Among the working population, it is assumed everyone owns a laptop. Among the retirees, a fair assumption would be that nobody owns a laptop. Among students, while younger classes do not require laptops, older classes do. So, half the students may be assumed to own a laptop.

Calculating the proportions of the population that own a laptop –

Working population – 0.5 x 1 = 0.5

Students – 0.2 x 0.5 x 1 = 0.1

Total – 0.6.

The average age of a laptop may be said to be 5 years. So, ⅕ of the total calculated population will change their laptops every year.

The market size of laptops in the USA is 350 million x 0.6 x 0.2 = 42 million.

**5. How many ping-pong balls can fit inside a Boeing 747?**

Begin by asking the interviewer the size of a ping pong ball. If you do not get an answer, assume a value.

To calculate the number of ping pong balls that fit inside a Boeing 747, we can begin by calculating the volume of a Boeing 747. First, assume the total number of seats on the plane. Then, account for the extra space—the aisles, the galleys, and the washrooms.

The additional space will be the space in the overhead compartments and the space above the passenger’s head. Now, divide the volume that you have calculated by the volume of the ping pong balls that you have assumed. Do not forget to account for the empty space between the balls.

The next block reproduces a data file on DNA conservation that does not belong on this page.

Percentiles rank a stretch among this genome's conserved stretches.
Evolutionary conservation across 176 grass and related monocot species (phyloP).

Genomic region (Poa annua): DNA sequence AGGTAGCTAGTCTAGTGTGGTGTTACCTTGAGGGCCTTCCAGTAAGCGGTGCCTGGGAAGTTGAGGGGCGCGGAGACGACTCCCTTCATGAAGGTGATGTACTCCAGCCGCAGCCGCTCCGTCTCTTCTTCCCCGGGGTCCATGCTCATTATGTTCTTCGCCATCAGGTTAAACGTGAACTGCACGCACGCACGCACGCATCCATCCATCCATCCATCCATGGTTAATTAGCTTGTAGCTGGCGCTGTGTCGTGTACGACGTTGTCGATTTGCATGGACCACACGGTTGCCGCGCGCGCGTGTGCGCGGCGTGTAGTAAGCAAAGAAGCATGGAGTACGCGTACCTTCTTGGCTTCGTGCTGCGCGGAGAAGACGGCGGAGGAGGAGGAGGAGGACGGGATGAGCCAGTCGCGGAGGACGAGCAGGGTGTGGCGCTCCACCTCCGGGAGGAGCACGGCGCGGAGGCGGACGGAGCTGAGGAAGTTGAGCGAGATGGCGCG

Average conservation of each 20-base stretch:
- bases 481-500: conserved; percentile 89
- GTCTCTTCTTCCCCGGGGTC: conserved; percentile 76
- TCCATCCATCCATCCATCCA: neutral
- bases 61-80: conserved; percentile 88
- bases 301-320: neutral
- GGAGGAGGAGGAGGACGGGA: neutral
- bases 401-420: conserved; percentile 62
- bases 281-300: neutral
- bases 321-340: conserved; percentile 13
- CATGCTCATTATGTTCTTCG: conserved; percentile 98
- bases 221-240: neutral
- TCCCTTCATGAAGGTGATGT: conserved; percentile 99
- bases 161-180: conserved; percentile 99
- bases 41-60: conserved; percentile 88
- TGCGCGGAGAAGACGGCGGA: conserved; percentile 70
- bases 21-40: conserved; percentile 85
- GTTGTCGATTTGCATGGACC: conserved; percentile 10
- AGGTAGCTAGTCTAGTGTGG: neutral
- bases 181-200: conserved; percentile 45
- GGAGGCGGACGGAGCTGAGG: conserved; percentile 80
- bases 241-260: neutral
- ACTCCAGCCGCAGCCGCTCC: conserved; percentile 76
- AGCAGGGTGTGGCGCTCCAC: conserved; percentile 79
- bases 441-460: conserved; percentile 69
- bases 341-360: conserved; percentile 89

Let’s say there are 400 seats in a plane. If we consider the aisle to occupy one seat’s space, and there are 40 rows with two aisles, that adds 80 more seats. Let us say the area above the seat is about the same as the seat itself. That makes 960 seats in total. The washrooms and galley might add space worth about 20 more seats, making the total count roughly 1000 seats.

Each seat can be said to occupy the amount of volume a human takes up in the sitting position. Assuming this to be 4 ft x 2 ft x 1 ft, the total seat area is 8 ft. Hence, the plane’s total volume becomes 8000 cubic ft or 13824000 cubics in. Let us say the area occupied by a ball is 4 cubic inches. The total number of balls hence becomes 3456000. Considering that balls can be packed only with about 70% efficiency, the total number of balls becomes 2419000.

**Conclusion**

The above **guesstimate interview questions and answers** will give you a firm insight into what guesstimates are and how to solve them. However, do always remember that the best way to solve **guesstimate interview questions** is by practice and practice alone.